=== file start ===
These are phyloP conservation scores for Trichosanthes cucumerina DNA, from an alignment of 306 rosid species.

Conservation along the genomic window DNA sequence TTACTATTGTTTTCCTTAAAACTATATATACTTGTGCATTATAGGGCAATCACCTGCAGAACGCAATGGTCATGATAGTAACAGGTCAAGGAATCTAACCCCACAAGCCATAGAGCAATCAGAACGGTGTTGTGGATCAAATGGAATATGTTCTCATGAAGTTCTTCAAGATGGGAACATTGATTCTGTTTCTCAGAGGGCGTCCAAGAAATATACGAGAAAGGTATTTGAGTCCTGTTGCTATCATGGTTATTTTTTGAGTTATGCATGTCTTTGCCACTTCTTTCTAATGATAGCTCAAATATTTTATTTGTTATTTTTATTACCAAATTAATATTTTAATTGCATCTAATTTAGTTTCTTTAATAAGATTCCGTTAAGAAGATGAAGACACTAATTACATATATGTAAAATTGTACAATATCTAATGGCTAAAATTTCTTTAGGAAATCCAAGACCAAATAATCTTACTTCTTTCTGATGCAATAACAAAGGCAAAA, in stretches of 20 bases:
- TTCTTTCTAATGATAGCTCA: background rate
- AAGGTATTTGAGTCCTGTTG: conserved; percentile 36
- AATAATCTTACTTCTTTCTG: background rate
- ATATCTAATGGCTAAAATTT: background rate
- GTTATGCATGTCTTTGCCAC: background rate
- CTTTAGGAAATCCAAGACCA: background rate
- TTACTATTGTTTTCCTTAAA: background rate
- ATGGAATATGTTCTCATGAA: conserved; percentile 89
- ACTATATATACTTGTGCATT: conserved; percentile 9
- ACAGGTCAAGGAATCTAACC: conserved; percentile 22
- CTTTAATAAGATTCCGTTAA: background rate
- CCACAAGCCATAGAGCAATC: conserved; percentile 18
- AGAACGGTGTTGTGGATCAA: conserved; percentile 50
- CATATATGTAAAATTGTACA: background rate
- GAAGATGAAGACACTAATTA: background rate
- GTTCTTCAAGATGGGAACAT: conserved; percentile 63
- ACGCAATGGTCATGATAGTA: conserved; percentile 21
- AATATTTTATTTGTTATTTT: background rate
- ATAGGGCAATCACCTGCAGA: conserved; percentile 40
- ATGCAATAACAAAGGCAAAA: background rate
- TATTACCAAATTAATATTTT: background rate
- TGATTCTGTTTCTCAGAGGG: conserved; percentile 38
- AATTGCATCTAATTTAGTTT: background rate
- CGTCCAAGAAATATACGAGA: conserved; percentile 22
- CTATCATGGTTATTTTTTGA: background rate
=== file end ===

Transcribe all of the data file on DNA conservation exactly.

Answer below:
These are phyloP conservation scores for Trichosanthes cucumerina DNA, from an alignment of 306 rosid species.

Conservation along the genomic window DNA sequence TTACTATTGTTTTCCTTAAAACTATATATACTTGTGCATTATAGGGCAATCACCTGCAGAACGCAATGGTCATGATAGTAACAGGTCAAGGAATCTAACCCCACAAGCCATAGAGCAATCAGAACGGTGTTGTGGATCAAATGGAATATGTTCTCATGAAGTTCTTCAAGATGGGAACATTGATTCTGTTTCTCAGAGGGCGTCCAAGAAATATACGAGAAAGGTATTTGAGTCCTGTTGCTATCATGGTTATTTTTTGAGTTATGCATGTCTTTGCCACTTCTTTCTAATGATAGCTCAAATATTTTATTTGTTATTTTTATTACCAAATTAATATTTTAATTGCATCTAATTTAGTTTCTTTAATAAGATTCCGTTAAGAAGATGAAGACACTAATTACATATATGTAAAATTGTACAATATCTAATGGCTAAAATTTCTTTAGGAAATCCAAGACCAAATAATCTTACTTCTTTCTGATGCAATAACAAAGGCAAAA, in stretches of 20 bases:
- TTCTTTCTAATGATAGCTCA: background rate
- AAGGTATTTGAGTCCTGTTG: conserved; percentile 36
- AATAATCTTACTTCTTTCTG: background rate
- ATATCTAATGGCTAAAATTT: background rate
- GTTATGCATGTCTTTGCCAC: background rate
- CTTTAGGAAATCCAAGACCA: background rate
- TTACTATTGTTTTCCTTAAA: background rate
- ATGGAATATGTTCTCATGAA: conserved; percentile 89
- ACTATATATACTTGTGCATT: conserved; percentile 9
- ACAGGTCAAGGAATCTAACC: conserved; percentile 22
- CTTTAATAAGATTCCGTTAA: background rate
- CCACAAGCCATAGAGCAATC: conserved; percentile 18
- AGAACGGTGTTGTGGATCAA: conserved; percentile 50
- CATATATGTAAAATTGTACA: background rate
- GAAGATGAAGACACTAATTA: background rate
- GTTCTTCAAGATGGGAACAT: conserved; percentile 63
- ACGCAATGGTCATGATAGTA: conserved; percentile 21
- AATATTTTATTTGTTATTTT: background rate
- ATAGGGCAATCACCTGCAGA: conserved; percentile 40
- ATGCAATAACAAAGGCAAAA: background rate
- TATTACCAAATTAATATTTT: background rate
- TGATTCTGTTTCTCAGAGGG: conserved; percentile 38
- AATTGCATCTAATTTAGTTT: background rate
- CGTCCAAGAAATATACGAGA: conserved; percentile 22
- CTATCATGGTTATTTTTTGA: background rate